There is no standard definition for the terms debit and credit.

Historically, the word “debit” derives from the Latin word debere, which means “to owe.” In accounting, this has been shortened to “Dr.”

Similarly, the word “credit” has its historical roots in the Latin word credere, meaning “to believe.” In accounting, this is often abbreviated as “Cr.”

In spite of all the discussion surrounding these terms, we can also say that they are the fundamental operators of accounting, which underpin the subject.

Debit and credit represent two sides (columns) of an account (i.e., a Debit column and a Credit column). Debit (Dr.) involves making an entry on the left side and Credit (Cr.) involves making an entry on the right side.

Today, accountants adopt practices like the use of these columns to keep records that are used on a long-term basis. They are also useful for the management in promoting effective decision-making.

Rules of Debit and Credit

Debit and credit are financial transactions that increase or decrease the values of various individual accounts in the ledger. The following rules of debit and credit are applied to record these increases or decreases in individual ledger accounts.

Rules for Asset Accounts

Assets are recorded on the debit side of the account. Any increase to an asset is recorded on the debit side and any decrease is recorded on the credit side of its account.

For example, the amount of cash in hand on the first day of the accounting period is recorded on the debit side of the cash in hand account. Whenever an amount of cash is received, an entry is made on the debit side of the cash in hand account.

Whenever an amount of cash is paid out, an entry is made on the credit side of the cash in hand account.

Rules for Liability Accounts

Liabilities are recorded on the credit side of the liability accounts. Any increase in liability is recorded on the credit side and any decrease is recorded on the debit side of a liability account.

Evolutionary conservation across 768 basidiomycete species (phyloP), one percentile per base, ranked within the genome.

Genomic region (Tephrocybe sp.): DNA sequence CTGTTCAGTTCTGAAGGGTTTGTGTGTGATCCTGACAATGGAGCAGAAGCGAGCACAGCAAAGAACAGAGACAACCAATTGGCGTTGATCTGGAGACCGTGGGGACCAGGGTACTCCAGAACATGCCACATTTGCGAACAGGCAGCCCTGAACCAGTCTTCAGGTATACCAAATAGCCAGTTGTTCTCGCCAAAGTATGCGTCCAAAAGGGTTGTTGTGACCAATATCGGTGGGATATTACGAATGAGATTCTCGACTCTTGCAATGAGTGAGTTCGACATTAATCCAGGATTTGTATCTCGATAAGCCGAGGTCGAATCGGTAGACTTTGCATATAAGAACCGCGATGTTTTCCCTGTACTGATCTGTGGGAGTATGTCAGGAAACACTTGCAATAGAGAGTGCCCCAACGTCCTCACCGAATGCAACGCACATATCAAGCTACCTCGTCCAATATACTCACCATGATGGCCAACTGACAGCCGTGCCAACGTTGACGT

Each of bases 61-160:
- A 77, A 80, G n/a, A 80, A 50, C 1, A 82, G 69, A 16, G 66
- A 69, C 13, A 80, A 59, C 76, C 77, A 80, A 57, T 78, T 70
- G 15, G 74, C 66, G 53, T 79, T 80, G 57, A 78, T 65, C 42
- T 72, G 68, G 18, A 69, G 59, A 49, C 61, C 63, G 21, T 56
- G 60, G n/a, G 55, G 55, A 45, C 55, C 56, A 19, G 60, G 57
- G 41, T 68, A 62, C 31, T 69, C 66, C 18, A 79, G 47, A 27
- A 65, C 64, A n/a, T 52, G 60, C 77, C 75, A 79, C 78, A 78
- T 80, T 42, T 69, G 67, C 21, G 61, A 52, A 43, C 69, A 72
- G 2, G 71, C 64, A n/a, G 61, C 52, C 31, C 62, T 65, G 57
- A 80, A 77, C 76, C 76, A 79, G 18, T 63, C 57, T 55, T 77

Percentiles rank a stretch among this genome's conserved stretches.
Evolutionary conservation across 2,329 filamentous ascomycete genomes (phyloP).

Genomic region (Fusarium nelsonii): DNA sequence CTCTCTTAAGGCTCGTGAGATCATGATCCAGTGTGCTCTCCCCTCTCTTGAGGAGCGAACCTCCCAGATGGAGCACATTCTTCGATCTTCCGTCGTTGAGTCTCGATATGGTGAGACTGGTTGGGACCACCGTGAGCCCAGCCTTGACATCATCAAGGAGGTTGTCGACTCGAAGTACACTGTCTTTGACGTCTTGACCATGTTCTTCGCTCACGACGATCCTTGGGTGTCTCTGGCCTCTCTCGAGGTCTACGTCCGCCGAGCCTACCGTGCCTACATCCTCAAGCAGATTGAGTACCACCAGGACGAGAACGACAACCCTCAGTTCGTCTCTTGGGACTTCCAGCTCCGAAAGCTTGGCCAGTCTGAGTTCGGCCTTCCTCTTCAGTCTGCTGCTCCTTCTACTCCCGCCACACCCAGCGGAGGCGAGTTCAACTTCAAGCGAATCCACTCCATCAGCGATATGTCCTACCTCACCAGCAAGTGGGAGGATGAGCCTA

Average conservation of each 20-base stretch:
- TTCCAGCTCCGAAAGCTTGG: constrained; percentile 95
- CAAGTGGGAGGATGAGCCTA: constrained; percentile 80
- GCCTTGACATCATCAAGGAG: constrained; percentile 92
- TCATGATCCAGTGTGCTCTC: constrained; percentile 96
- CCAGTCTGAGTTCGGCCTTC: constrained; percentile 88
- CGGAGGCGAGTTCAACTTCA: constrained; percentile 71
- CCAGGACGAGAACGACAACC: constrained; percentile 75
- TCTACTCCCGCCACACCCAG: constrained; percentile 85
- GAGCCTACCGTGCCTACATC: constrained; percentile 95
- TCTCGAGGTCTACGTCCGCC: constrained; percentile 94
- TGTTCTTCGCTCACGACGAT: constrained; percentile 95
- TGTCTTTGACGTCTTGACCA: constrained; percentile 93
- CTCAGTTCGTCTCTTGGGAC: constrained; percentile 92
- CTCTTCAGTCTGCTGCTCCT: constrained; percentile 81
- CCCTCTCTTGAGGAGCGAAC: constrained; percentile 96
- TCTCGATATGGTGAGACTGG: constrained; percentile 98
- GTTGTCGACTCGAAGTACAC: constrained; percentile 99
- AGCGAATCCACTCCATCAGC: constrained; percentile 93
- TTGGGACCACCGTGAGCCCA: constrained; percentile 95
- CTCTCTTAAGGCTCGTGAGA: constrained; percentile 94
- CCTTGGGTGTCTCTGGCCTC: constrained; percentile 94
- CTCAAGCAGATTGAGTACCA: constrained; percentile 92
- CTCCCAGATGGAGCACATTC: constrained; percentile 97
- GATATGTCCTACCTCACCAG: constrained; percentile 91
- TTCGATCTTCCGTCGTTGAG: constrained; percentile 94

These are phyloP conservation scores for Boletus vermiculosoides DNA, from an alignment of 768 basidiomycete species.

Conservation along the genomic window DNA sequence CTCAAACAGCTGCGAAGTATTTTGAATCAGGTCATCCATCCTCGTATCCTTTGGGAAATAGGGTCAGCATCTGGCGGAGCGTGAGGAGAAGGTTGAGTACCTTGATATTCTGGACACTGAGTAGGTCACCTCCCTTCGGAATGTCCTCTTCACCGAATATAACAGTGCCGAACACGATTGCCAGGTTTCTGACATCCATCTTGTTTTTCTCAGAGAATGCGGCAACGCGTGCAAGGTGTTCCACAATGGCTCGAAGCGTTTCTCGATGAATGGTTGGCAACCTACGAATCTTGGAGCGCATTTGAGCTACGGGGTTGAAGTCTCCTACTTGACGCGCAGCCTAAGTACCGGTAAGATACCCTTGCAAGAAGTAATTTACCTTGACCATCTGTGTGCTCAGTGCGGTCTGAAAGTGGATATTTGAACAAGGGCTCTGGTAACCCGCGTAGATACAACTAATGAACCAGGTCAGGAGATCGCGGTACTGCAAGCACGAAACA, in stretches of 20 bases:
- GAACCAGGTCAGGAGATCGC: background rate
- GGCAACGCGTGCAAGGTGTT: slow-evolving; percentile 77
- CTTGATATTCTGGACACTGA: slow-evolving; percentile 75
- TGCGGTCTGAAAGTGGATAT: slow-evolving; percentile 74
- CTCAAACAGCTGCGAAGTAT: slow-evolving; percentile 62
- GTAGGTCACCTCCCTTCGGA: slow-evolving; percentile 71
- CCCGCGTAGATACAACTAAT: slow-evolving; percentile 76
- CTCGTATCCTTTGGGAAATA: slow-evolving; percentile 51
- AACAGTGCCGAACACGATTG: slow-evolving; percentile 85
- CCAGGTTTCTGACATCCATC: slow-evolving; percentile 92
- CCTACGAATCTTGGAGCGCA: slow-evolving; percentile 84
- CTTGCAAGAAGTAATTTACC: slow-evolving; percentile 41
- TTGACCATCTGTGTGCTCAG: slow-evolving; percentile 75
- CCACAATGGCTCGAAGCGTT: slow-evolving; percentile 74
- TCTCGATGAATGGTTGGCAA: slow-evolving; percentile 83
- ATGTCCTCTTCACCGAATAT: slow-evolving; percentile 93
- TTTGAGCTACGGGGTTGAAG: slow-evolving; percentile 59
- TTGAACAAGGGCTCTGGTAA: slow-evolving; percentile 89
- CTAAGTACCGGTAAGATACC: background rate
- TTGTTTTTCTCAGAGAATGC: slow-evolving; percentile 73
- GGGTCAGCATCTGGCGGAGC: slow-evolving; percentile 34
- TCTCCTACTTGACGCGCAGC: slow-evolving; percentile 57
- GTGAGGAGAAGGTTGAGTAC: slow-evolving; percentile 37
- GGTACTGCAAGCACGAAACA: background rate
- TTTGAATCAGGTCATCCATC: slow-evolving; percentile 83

For example, the amount payable to United Traders on the first day of the accounting period is recorded on the credit side of the United Traders Account.

If more goods are bought from United Traders (thereby incurring an additional liability to United Traders), an entry would be made on the credit side of United Traders Account.

If an amount is paid to United Traders (thereby reducing the liability to United Traders), an entry is made on the debit side of United Traders Account.

Rules for Capital Accounts

Capital is recorded on the credit side of an account. Any increase is also recorded on the credit side. Any decrease is recorded on the debit side of the respective capital account.

For example, the amount of capital of Mr. John on the first day of the accounting period will be shown on the credit side of John’s Capital Account.

If he introduces any additional capital, an entry will be made on the credit side of his capital account. If he takes any money or goods from the business for his personal use, that will reduce his capital and therefore an entry will be made on the debit side of his account.

Notice that the rules of debit and credit for asset accounts are exactly the opposite of the rules of debit and credit for liability and capital accounts.